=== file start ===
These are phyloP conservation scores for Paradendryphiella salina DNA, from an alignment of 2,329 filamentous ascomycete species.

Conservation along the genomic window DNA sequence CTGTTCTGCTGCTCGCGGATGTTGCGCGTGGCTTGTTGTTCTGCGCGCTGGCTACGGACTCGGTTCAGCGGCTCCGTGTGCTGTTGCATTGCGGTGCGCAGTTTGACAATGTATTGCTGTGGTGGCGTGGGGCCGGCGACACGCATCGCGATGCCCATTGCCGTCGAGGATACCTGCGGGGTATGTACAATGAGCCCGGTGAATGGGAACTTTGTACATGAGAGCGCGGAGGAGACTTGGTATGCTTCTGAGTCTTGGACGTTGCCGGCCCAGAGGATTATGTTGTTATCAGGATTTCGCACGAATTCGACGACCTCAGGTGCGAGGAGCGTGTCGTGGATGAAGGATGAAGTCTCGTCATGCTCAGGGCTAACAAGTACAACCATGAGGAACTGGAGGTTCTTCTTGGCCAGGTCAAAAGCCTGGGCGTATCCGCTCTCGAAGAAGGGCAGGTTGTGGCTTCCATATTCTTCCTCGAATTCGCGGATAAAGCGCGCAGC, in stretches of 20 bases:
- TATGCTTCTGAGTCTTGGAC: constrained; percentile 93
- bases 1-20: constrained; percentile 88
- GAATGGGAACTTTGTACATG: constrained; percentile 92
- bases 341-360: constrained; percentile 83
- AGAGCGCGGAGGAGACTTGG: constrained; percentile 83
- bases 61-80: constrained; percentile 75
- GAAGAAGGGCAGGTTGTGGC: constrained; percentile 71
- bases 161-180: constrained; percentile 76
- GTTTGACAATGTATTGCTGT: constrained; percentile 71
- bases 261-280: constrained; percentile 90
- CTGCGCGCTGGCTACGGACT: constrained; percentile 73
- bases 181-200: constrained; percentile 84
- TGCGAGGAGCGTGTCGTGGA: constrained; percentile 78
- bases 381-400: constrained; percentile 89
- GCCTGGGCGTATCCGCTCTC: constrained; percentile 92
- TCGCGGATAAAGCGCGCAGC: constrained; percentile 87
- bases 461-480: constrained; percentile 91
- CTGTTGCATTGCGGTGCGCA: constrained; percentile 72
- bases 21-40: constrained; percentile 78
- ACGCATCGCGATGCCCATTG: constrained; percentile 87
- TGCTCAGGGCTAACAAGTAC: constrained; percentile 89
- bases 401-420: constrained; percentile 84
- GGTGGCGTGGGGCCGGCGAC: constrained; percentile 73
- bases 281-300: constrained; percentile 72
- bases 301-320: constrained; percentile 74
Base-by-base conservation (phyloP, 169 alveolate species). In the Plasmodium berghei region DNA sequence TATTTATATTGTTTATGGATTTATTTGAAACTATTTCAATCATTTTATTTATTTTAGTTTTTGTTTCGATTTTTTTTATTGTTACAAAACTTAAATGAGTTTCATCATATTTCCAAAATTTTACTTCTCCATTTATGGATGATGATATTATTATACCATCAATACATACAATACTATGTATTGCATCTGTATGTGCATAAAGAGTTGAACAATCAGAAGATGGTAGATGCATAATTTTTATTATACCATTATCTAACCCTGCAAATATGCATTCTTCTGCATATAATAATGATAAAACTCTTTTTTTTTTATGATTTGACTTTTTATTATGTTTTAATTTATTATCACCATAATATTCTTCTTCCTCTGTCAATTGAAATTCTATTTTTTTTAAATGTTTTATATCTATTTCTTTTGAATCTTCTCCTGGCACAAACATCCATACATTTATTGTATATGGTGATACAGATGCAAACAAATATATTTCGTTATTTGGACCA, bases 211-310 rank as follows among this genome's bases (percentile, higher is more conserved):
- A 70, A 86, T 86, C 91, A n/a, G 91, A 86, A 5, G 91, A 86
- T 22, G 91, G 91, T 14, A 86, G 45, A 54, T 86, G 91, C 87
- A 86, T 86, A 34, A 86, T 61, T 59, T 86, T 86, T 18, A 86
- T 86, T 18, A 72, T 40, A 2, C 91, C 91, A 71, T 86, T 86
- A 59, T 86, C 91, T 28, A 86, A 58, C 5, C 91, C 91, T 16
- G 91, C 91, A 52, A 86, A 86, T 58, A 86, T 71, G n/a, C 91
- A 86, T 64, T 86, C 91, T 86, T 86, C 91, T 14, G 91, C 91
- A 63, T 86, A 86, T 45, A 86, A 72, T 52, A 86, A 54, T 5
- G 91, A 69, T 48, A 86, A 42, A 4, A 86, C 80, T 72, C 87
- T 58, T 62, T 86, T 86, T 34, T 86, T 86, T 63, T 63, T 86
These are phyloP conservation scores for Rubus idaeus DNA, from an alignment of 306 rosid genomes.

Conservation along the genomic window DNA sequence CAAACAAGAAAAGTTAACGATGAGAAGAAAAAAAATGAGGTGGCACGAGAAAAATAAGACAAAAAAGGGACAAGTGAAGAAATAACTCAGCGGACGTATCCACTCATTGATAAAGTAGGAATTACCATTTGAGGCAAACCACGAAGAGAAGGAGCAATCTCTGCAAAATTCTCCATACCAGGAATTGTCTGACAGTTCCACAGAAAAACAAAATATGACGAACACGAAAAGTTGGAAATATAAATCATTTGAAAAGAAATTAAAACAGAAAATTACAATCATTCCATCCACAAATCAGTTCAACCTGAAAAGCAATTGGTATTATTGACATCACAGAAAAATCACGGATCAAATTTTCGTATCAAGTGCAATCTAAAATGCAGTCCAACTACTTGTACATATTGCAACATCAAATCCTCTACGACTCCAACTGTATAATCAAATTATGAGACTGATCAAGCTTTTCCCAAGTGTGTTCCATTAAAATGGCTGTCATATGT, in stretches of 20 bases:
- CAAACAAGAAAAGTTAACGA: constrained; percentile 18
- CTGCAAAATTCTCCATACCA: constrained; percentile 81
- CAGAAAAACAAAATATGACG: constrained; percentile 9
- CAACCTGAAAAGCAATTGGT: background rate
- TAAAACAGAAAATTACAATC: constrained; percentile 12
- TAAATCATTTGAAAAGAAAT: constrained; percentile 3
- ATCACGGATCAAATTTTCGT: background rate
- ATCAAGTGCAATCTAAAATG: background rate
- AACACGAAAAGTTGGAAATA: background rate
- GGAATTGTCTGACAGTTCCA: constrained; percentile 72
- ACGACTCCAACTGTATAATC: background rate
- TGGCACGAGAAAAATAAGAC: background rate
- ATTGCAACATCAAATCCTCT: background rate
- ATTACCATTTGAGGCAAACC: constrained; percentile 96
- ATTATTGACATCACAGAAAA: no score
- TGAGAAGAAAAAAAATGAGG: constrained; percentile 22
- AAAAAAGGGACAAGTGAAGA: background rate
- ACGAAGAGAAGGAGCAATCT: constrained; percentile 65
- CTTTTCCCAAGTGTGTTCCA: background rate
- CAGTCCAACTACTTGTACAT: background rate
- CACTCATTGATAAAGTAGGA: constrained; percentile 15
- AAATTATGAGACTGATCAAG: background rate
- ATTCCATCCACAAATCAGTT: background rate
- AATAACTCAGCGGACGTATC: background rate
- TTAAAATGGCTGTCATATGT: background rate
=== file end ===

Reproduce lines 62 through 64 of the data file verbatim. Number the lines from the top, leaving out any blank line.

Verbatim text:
- AAATTATGAGACTGATCAAG: background rate
- ATTCCATCCACAAATCAGTT: background rate
- AATAACTCAGCGGACGTATC: background rate